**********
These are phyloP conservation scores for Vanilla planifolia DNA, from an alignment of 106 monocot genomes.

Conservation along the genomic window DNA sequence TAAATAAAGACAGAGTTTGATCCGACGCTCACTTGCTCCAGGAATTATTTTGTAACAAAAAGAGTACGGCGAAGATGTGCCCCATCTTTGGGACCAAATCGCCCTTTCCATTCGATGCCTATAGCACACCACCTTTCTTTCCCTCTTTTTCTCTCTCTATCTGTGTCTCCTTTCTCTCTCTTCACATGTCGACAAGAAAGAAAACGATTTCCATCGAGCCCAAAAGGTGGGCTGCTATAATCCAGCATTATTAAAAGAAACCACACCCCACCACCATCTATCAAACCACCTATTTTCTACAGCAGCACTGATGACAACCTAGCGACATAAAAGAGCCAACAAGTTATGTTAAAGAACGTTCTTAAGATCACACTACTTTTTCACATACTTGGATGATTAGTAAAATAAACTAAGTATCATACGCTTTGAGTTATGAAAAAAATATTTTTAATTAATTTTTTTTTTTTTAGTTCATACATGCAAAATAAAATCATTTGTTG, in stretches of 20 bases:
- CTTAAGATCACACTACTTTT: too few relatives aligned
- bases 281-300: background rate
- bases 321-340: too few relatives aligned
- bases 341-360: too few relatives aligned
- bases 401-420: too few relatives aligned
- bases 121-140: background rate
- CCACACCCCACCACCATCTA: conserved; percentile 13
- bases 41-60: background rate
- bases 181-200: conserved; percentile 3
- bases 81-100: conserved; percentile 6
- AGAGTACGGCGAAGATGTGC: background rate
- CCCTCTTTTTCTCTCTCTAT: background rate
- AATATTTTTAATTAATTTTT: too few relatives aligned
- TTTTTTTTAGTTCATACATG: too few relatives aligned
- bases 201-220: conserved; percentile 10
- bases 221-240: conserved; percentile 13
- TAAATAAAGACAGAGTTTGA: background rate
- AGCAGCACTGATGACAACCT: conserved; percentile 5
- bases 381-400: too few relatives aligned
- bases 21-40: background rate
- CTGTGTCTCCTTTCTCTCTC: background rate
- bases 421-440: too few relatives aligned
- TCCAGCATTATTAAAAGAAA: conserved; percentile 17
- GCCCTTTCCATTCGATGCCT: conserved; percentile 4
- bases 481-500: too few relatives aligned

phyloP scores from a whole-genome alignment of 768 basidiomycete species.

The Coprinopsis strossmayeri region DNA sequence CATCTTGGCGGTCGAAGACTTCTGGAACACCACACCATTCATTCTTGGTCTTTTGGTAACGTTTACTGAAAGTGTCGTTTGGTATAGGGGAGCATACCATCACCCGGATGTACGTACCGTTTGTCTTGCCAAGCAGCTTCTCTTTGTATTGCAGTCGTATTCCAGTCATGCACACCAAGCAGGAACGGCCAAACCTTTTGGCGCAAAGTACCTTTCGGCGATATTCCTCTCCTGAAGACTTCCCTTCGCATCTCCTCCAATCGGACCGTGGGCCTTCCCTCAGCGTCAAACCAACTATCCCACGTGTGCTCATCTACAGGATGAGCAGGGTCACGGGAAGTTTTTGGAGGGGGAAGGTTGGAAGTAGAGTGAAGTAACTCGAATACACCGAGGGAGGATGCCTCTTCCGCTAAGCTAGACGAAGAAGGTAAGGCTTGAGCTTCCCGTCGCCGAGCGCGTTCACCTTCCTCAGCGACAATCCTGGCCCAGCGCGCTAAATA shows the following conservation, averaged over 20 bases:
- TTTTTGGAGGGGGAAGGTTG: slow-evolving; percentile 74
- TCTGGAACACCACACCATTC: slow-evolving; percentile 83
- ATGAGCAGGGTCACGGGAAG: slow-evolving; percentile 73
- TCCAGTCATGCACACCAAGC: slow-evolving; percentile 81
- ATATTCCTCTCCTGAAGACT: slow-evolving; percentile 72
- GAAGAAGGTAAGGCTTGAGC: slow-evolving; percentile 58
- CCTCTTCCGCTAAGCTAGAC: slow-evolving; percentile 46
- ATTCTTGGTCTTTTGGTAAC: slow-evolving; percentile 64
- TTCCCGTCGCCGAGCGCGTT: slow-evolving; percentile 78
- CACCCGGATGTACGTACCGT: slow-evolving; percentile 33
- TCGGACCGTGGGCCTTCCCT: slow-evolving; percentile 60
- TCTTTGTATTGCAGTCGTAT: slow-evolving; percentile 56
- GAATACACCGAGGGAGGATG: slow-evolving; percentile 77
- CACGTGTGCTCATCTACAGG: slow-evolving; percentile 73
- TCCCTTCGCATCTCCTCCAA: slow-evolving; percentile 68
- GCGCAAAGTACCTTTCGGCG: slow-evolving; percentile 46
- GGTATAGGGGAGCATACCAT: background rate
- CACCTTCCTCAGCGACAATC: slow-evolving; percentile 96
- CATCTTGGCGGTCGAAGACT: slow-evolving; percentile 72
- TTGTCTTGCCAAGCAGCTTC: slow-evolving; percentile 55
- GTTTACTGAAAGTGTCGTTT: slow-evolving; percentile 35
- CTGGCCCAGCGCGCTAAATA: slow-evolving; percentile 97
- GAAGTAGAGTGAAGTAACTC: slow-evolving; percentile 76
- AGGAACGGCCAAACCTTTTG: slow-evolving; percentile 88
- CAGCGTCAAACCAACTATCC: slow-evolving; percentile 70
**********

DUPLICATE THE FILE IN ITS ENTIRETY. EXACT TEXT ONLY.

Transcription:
These are phyloP conservation scores for Vanilla planifolia DNA, from an alignment of 106 monocot genomes.

Conservation along the genomic window DNA sequence TAAATAAAGACAGAGTTTGATCCGACGCTCACTTGCTCCAGGAATTATTTTGTAACAAAAAGAGTACGGCGAAGATGTGCCCCATCTTTGGGACCAAATCGCCCTTTCCATTCGATGCCTATAGCACACCACCTTTCTTTCCCTCTTTTTCTCTCTCTATCTGTGTCTCCTTTCTCTCTCTTCACATGTCGACAAGAAAGAAAACGATTTCCATCGAGCCCAAAAGGTGGGCTGCTATAATCCAGCATTATTAAAAGAAACCACACCCCACCACCATCTATCAAACCACCTATTTTCTACAGCAGCACTGATGACAACCTAGCGACATAAAAGAGCCAACAAGTTATGTTAAAGAACGTTCTTAAGATCACACTACTTTTTCACATACTTGGATGATTAGTAAAATAAACTAAGTATCATACGCTTTGAGTTATGAAAAAAATATTTTTAATTAATTTTTTTTTTTTTAGTTCATACATGCAAAATAAAATCATTTGTTG, in stretches of 20 bases:
- CTTAAGATCACACTACTTTT: too few relatives aligned
- bases 281-300: background rate
- bases 321-340: too few relatives aligned
- bases 341-360: too few relatives aligned
- bases 401-420: too few relatives aligned
- bases 121-140: background rate
- CCACACCCCACCACCATCTA: conserved; percentile 13
- bases 41-60: background rate
- bases 181-200: conserved; percentile 3
- bases 81-100: conserved; percentile 6
- AGAGTACGGCGAAGATGTGC: background rate
- CCCTCTTTTTCTCTCTCTAT: background rate
- AATATTTTTAATTAATTTTT: too few relatives aligned
- TTTTTTTTAGTTCATACATG: too few relatives aligned
- bases 201-220: conserved; percentile 10
- bases 221-240: conserved; percentile 13
- TAAATAAAGACAGAGTTTGA: background rate
- AGCAGCACTGATGACAACCT: conserved; percentile 5
- bases 381-400: too few relatives aligned
- bases 21-40: background rate
- CTGTGTCTCCTTTCTCTCTC: background rate
- bases 421-440: too few relatives aligned
- TCCAGCATTATTAAAAGAAA: conserved; percentile 17
- GCCCTTTCCATTCGATGCCT: conserved; percentile 4
- bases 481-500: too few relatives aligned

phyloP scores from a whole-genome alignment of 768 basidiomycete species.

The Coprinopsis strossmayeri region DNA sequence CATCTTGGCGGTCGAAGACTTCTGGAACACCACACCATTCATTCTTGGTCTTTTGGTAACGTTTACTGAAAGTGTCGTTTGGTATAGGGGAGCATACCATCACCCGGATGTACGTACCGTTTGTCTTGCCAAGCAGCTTCTCTTTGTATTGCAGTCGTATTCCAGTCATGCACACCAAGCAGGAACGGCCAAACCTTTTGGCGCAAAGTACCTTTCGGCGATATTCCTCTCCTGAAGACTTCCCTTCGCATCTCCTCCAATCGGACCGTGGGCCTTCCCTCAGCGTCAAACCAACTATCCCACGTGTGCTCATCTACAGGATGAGCAGGGTCACGGGAAGTTTTTGGAGGGGGAAGGTTGGAAGTAGAGTGAAGTAACTCGAATACACCGAGGGAGGATGCCTCTTCCGCTAAGCTAGACGAAGAAGGTAAGGCTTGAGCTTCCCGTCGCCGAGCGCGTTCACCTTCCTCAGCGACAATCCTGGCCCAGCGCGCTAAATA shows the following conservation, averaged over 20 bases:
- TTTTTGGAGGGGGAAGGTTG: slow-evolving; percentile 74
- TCTGGAACACCACACCATTC: slow-evolving; percentile 83
- ATGAGCAGGGTCACGGGAAG: slow-evolving; percentile 73
- TCCAGTCATGCACACCAAGC: slow-evolving; percentile 81
- ATATTCCTCTCCTGAAGACT: slow-evolving; percentile 72
- GAAGAAGGTAAGGCTTGAGC: slow-evolving; percentile 58
- CCTCTTCCGCTAAGCTAGAC: slow-evolving; percentile 46
- ATTCTTGGTCTTTTGGTAAC: slow-evolving; percentile 64
- TTCCCGTCGCCGAGCGCGTT: slow-evolving; percentile 78
- CACCCGGATGTACGTACCGT: slow-evolving; percentile 33
- TCGGACCGTGGGCCTTCCCT: slow-evolving; percentile 60
- TCTTTGTATTGCAGTCGTAT: slow-evolving; percentile 56
- GAATACACCGAGGGAGGATG: slow-evolving; percentile 77
- CACGTGTGCTCATCTACAGG: slow-evolving; percentile 73
- TCCCTTCGCATCTCCTCCAA: slow-evolving; percentile 68
- GCGCAAAGTACCTTTCGGCG: slow-evolving; percentile 46
- GGTATAGGGGAGCATACCAT: background rate
- CACCTTCCTCAGCGACAATC: slow-evolving; percentile 96
- CATCTTGGCGGTCGAAGACT: slow-evolving; percentile 72
- TTGTCTTGCCAAGCAGCTTC: slow-evolving; percentile 55
- GTTTACTGAAAGTGTCGTTT: slow-evolving; percentile 35
- CTGGCCCAGCGCGCTAAATA: slow-evolving; percentile 97
- GAAGTAGAGTGAAGTAACTC: slow-evolving; percentile 76
- AGGAACGGCCAAACCTTTTG: slow-evolving; percentile 88
- CAGCGTCAAACCAACTATCC: slow-evolving; percentile 70